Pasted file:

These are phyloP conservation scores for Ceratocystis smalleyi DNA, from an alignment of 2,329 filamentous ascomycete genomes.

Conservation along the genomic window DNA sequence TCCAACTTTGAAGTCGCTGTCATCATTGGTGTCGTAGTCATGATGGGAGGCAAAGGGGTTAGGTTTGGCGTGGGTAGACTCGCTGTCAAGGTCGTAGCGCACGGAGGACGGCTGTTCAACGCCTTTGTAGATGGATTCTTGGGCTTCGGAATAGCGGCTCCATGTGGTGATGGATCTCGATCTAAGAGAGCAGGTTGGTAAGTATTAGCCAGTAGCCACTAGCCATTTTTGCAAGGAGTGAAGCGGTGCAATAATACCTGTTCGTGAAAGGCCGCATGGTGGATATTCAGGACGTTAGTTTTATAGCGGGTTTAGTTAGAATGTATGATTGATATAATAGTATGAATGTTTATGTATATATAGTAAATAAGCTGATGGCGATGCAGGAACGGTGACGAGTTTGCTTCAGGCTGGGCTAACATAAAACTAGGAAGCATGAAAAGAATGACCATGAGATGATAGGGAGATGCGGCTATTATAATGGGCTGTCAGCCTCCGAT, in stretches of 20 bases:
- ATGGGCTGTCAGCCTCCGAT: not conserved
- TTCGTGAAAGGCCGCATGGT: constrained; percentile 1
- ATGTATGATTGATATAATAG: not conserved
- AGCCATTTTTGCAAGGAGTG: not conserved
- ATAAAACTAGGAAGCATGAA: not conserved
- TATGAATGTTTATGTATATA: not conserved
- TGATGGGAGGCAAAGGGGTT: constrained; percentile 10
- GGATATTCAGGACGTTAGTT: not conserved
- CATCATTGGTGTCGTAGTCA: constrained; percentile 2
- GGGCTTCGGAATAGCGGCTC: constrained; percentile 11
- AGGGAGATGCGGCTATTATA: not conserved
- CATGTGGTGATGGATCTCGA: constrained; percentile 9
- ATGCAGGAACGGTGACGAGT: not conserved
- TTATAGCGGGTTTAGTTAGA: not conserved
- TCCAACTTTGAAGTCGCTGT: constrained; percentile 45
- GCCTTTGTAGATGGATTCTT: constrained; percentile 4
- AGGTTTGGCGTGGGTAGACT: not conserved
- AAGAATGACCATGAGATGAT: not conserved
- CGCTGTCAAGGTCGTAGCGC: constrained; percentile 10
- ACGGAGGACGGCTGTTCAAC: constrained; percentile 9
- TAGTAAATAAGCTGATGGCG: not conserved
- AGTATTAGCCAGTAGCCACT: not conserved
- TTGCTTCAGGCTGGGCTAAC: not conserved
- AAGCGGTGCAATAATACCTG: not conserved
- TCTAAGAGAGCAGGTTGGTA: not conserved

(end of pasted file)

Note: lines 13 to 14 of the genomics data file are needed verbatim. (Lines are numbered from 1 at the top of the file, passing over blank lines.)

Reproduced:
- AGGGAGATGCGGCTATTATA: not conserved
- CATGTGGTGATGGATCTCGA: constrained; percentile 9